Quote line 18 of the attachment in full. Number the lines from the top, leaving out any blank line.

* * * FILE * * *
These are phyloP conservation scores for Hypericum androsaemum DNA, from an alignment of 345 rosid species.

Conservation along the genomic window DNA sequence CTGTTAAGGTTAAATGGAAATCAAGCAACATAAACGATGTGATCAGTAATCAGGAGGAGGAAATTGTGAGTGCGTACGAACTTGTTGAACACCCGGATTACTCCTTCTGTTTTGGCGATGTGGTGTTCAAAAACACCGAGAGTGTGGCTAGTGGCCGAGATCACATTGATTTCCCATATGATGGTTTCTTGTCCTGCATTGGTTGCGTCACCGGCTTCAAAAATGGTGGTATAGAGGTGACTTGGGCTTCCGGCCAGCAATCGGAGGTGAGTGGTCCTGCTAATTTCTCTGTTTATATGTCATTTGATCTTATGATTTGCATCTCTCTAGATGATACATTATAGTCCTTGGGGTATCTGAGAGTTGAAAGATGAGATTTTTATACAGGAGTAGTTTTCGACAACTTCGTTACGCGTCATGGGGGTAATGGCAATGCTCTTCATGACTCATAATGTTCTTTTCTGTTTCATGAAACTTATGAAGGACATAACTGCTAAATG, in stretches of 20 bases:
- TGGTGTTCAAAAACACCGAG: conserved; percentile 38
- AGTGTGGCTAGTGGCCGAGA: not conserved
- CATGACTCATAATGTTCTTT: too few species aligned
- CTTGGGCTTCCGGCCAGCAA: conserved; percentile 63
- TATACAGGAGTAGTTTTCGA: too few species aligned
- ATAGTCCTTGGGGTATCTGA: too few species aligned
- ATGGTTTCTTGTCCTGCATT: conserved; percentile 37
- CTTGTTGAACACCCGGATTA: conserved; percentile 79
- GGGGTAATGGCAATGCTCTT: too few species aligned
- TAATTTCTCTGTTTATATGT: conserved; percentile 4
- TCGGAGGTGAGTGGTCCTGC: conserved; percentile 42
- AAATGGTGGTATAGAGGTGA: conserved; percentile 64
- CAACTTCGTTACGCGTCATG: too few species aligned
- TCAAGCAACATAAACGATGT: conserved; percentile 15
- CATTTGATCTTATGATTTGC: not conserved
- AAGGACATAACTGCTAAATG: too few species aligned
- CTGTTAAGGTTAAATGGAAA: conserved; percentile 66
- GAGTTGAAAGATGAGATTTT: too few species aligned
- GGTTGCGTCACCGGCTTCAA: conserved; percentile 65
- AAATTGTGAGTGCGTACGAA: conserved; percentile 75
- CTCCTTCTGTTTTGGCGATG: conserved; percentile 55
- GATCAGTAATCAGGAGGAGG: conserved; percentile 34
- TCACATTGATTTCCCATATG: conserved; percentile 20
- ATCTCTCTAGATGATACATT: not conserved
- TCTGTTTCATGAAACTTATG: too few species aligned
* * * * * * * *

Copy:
- AAGGACATAACTGCTAAATG: too few species aligned